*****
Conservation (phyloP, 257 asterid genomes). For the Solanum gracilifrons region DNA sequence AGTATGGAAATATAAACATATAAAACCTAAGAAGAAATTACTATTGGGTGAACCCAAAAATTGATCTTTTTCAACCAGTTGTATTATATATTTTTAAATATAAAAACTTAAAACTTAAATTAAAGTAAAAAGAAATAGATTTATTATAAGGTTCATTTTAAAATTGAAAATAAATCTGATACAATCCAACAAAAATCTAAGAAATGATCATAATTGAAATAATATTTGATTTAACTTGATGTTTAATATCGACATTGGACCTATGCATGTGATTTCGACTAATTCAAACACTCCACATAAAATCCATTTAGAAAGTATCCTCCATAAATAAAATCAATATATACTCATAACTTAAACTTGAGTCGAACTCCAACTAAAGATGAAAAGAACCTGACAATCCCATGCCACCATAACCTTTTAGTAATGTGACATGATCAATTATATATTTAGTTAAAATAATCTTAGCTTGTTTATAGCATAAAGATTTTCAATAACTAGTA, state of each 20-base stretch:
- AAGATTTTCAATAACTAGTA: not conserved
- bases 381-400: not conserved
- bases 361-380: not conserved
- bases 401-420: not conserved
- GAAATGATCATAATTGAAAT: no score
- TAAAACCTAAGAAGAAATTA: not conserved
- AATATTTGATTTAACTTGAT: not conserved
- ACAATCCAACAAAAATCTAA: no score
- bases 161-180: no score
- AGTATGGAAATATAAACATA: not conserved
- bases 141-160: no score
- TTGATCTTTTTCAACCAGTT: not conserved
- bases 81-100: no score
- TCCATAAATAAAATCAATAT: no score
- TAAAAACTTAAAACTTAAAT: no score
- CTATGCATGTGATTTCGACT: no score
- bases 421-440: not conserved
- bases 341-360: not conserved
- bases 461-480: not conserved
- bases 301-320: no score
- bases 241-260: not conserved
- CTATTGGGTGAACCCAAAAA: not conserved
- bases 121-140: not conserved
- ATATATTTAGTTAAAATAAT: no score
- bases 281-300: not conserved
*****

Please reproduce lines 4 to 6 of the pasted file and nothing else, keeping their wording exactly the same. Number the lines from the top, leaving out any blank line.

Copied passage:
- bases 361-380: not conserved
- bases 401-420: not conserved
- GAAATGATCATAATTGAAAT: no score